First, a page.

I’m starting my Red Hat Certified Architect (RHCA) journey!
It took me some time to get my mind set on this, and it was important to understand the reasons I’m willing to do this in the first place.
Why Red Hat?
I do Linux system administration for a living. Although the world is moving towards DevOps, containers and automation, this doesn’t change the fact that Linux remains the go-to choice for the cloud, and regardless of the job title, one still does a lot of sysadmin work day in, day out.
I’ve been running Linux in production for the past 7 years, with the last 4 years being Red Hat based OS exclusively. Over time, I transitioned from running servers on Debian to Ubuntu and then to Red Hat/CentOS. As much as I like Debian, Red Hat has become my distribution of choice. As a result it just seemed natural to learn it in depth.
I’m a self-taught RHCE. I’ve passed the exam a couple of years ago. To attain and maintain RHCA status, an RHCE must pass at least 5 architect level exams.
If you’re reading this, then you’re likely aware that Red Hat exams are hands-on. As a result, they have something of value. You get presented with complex problems, and more often than not you need to know where to find information on a RHEL system to be able to solve them.
This testing methodology is advantageous because it does not require you to simply memorise things, but to know where to find answers. Of course, you need to memorise bits and pieces, but it’s muscle memory that’s the key to success.
Having said that, there are three things required to achieve RHCA: practice, practice, practice. You need to perform the tasks over and over to be an expert in using a product, be it Red Hat High Availability clustering, Satellite or OpenStack.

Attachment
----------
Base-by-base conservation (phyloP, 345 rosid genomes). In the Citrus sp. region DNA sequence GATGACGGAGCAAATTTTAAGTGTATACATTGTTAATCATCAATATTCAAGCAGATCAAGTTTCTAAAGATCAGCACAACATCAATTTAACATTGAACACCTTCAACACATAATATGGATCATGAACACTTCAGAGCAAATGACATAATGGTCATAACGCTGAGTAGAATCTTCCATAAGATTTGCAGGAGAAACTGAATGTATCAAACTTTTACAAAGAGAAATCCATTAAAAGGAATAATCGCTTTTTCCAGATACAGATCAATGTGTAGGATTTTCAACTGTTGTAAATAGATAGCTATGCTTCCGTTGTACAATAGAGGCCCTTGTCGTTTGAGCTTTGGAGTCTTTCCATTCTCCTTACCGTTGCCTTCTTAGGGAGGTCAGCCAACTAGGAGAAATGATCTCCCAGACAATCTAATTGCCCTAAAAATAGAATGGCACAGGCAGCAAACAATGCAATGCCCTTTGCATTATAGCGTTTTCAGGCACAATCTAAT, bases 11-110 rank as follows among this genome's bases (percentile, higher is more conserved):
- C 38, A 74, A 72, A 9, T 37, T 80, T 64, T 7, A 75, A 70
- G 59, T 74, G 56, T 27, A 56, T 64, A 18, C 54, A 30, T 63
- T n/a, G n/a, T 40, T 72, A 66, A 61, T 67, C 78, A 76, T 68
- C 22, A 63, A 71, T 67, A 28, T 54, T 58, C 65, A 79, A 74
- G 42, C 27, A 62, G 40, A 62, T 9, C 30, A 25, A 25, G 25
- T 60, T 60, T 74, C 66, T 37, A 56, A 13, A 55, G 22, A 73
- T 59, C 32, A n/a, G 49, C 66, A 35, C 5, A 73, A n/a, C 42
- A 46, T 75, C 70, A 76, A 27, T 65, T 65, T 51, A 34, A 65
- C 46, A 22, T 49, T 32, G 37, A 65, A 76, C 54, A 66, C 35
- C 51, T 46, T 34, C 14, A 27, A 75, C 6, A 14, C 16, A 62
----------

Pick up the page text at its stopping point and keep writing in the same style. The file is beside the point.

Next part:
Why am I doing this? Motivation and Expectations
I’m a person who’s eager to learn new things. This includes looking for challenges that would help me grow both personally, and professionally.
As I said some time ago, RHCA is not a sprint, it’s a marathon. It’s also a massive undertaking and should not be taken lightly. This alone makes me want to pursue it. To become better at what I do.
To quote Arnold Schwarzenegger:
"Never, ever think small. If you're going to accomplish anything, you have to think big. No matter what you do, work, work, work!"
I’m doing this for myself. It’s a pet project that I feel is worth investing time and resources. I’m not doing RHCA to get a new job. There are easier and less time consuming ways of achieving this.
I expect this journey to be a lengthy process with lots of challenges that I’ll need to overcome, including exams, travel and life itself.
Chances are that things won’t always go my way even if I’m well prepared, therefore it’s important to be honest with myself and understand why I’m doing this.
I don’t have a strict deadline, but my aim is to pass the exams by the end of the year. I started planning my RHCA studies back in 2018 so that I would have plenty of time in 2019.
The First Exam: EX436 High Availability Clustering
I support Pacemaker high availability clusters, therefore the decision to take the EX436 was somewhat easy to make.
EX436 will be my first exam, and I’m already approaching the end of the study process. I use official documentation available on Red Hat’s website and my homelab.
My homelab for HA clustering is simple: a laptop with a quad-core CPU, 16GB of RAM and 128GB SSD, running KVM hypervisor and four RHEL 7.1 virtual machines. One VM is used to provide storage services, and the other three VMs are for clustering. In terms of networking, I use five network interfaces (2x corosync redundand rings, 2x iSCSI multipath, 1x for LAN). Corosync and iSCSI networks are non-routable.